Students use International Space Station to view Earth
Posted: March 15, 2002

A student experiment -- that allows middle school students to use a camera aboard the International Space Station to take pictures of cities, mountains, rivers and other features on Earth and bring those pictures into their classrooms via the Internet -- has completed Expedition Four operations.

The Earth Knowledge Acquired by Middle school students (EarthKAM) photography experiment was completed for Expedition Four and deactivated last Saturday.

Using the tools of modern technology - including the Internet and a digital camera mounted to the Space Station's laboratory window - EarthKAM students are able to take stunning, high-quality photographs, such as this image of the Mississippi River. Photo: NASA
During Expedition Four, a total of 1,269 pictures of various geographic sites were taken by a camera located both in the Russian Service Module window and the U.S. Destiny lab window as part of this science education program, managed by the University of California, San Diego (UCSD). Eighteen schools participated during Expedition Four by selecting photography sites and sending their requests to the Space Station. Including pictures from previous Expeditions, the EarthKAM program has downlinkd 2,271 pictures from the Station. The EarthKAM pictures are available at:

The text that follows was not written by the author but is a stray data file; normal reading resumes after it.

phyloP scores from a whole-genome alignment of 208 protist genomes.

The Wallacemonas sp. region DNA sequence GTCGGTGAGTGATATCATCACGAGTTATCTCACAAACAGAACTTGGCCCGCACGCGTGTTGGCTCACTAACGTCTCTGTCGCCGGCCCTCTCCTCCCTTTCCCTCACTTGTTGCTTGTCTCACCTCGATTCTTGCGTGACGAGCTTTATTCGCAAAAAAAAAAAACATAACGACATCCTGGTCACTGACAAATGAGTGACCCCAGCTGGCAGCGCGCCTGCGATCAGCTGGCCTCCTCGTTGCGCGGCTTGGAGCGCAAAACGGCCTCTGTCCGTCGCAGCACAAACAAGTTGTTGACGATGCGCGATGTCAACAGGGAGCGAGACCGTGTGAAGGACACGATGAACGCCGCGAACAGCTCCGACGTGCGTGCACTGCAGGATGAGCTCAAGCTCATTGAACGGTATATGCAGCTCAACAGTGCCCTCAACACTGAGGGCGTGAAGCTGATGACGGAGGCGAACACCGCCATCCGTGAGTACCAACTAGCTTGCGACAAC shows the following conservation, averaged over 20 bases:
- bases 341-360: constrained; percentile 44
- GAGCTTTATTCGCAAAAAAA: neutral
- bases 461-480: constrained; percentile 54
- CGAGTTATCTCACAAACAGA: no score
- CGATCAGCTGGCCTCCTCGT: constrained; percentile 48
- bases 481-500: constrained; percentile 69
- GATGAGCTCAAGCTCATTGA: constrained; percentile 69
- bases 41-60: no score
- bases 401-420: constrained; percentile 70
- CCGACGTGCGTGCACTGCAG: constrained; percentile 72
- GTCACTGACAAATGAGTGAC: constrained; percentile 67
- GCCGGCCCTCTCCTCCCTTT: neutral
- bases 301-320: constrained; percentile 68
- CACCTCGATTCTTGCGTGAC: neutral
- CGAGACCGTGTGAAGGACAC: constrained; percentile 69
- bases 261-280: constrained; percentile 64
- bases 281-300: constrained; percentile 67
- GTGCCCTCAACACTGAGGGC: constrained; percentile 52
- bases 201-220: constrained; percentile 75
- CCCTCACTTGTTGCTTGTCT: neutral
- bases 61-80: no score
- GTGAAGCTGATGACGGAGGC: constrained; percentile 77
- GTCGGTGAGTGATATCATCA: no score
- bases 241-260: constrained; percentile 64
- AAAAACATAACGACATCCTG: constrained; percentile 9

A note from the science team transmitted to the crew last week said in part, "Our participating students and teachers are excited with the results so far and continue to enjoy the images that are still coming down. Our undergraduate staff at UCSD is thrilled to have the opportunity to be part of the experience of real-time science that is taking place on the International Space Station. We thank you from the bottom of our hearts for making our last mission of this academic year a resounding success."

Recovery of the Active Rack Isolation System (ARIS) and an associated checkout experiment is proceeding according to plan. A 16-hour ground commanded test was conducted Friday (March 8). Additional testing was conducted Tuesday (March 12) following fine-tuning by the science team on the ground. The experimental device, designed to isolate delicate microgravity experiments from vibrations, experienced a failure in January. The crew recently replaced one of eight pushrods used to "float" the rack inside its station in the Destiny lab module.